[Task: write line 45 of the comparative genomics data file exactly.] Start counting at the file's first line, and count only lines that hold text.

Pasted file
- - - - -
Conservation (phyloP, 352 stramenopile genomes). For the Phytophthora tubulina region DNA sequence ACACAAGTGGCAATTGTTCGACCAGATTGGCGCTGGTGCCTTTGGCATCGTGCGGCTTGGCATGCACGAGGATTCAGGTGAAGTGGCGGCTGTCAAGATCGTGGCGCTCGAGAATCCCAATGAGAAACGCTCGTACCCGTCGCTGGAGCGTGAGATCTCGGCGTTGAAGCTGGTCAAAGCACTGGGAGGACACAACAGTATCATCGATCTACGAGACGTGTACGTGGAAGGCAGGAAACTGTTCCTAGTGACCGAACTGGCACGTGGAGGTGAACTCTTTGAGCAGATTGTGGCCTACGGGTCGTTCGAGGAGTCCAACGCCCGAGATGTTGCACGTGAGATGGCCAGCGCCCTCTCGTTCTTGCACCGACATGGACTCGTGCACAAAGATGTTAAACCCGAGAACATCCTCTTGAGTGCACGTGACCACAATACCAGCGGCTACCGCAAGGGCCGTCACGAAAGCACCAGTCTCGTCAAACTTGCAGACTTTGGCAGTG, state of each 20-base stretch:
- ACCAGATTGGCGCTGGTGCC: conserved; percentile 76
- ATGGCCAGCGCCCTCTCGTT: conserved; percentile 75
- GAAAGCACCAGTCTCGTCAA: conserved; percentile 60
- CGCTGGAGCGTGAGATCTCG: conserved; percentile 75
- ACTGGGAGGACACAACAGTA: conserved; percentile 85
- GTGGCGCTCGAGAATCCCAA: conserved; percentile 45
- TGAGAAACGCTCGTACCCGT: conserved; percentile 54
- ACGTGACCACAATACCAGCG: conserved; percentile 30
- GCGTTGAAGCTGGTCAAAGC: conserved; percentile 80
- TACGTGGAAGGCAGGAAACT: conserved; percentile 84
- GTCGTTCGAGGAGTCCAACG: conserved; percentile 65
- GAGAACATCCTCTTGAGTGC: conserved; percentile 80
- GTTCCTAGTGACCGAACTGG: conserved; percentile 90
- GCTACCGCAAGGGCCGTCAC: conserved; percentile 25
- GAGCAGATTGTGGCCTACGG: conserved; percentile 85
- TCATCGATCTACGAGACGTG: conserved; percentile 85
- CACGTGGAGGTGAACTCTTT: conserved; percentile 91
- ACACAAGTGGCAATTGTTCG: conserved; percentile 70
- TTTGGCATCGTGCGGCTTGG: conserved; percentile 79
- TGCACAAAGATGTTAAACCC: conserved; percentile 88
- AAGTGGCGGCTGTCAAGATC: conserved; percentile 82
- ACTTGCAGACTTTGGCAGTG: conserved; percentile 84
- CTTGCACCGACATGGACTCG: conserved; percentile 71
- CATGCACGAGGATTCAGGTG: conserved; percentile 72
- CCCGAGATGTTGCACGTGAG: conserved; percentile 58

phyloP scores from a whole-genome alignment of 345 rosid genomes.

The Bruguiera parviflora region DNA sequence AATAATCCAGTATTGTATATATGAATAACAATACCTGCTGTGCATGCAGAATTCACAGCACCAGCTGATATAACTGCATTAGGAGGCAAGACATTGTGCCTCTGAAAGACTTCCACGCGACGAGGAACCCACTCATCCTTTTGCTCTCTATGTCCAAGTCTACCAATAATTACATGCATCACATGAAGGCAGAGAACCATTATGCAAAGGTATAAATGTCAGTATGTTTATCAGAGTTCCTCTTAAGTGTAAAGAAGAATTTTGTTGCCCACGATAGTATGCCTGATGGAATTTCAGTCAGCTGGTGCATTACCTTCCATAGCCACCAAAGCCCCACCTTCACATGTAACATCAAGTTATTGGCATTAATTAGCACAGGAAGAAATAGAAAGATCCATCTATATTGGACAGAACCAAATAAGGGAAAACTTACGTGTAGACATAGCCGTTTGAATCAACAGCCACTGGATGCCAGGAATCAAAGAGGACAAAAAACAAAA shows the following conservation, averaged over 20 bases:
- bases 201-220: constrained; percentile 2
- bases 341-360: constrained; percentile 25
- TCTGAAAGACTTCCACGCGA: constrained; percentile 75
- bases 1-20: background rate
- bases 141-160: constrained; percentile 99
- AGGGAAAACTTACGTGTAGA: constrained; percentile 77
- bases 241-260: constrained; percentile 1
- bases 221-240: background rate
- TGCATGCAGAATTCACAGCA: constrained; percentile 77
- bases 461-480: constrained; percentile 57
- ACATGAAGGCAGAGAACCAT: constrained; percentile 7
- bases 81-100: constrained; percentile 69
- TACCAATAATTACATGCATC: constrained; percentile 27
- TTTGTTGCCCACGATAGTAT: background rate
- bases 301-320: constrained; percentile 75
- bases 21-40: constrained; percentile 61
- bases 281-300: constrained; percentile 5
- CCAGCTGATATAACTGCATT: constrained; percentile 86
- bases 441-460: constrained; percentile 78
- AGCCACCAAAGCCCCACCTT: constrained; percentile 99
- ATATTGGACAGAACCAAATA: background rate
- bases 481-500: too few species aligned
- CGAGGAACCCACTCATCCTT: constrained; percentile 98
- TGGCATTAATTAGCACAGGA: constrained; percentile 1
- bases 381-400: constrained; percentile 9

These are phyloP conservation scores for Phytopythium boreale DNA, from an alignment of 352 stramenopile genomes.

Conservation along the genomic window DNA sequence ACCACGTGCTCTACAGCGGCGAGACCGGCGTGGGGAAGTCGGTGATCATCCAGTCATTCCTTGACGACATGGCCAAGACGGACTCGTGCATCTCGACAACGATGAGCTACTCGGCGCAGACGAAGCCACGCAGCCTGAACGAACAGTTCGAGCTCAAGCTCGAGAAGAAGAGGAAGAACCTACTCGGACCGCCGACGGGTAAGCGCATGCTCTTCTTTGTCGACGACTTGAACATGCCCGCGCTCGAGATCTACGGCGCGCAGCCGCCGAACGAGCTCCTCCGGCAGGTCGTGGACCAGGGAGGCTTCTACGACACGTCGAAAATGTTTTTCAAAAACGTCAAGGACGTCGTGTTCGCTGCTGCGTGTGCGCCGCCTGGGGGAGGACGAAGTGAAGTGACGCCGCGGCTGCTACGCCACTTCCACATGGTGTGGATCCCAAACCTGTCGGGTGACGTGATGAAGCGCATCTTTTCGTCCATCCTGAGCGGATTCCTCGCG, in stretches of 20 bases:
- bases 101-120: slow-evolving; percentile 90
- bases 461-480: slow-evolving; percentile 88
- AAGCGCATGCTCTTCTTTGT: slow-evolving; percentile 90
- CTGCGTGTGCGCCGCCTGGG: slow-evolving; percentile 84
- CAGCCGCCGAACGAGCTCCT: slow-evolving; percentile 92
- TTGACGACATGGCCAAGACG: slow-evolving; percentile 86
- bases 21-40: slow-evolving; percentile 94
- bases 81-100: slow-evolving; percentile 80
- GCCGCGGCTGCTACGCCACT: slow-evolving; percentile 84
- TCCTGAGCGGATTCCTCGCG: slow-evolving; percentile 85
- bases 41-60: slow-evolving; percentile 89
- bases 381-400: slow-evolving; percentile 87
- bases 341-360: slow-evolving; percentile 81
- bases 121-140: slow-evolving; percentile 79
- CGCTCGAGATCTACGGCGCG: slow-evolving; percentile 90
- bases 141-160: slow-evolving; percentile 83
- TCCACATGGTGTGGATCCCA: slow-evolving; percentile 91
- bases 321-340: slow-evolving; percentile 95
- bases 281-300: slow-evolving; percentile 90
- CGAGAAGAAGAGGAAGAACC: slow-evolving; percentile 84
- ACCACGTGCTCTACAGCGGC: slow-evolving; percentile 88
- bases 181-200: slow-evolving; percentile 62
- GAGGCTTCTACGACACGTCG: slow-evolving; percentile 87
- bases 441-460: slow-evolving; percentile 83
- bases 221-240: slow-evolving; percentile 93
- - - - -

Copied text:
- bases 281-300: constrained; percentile 5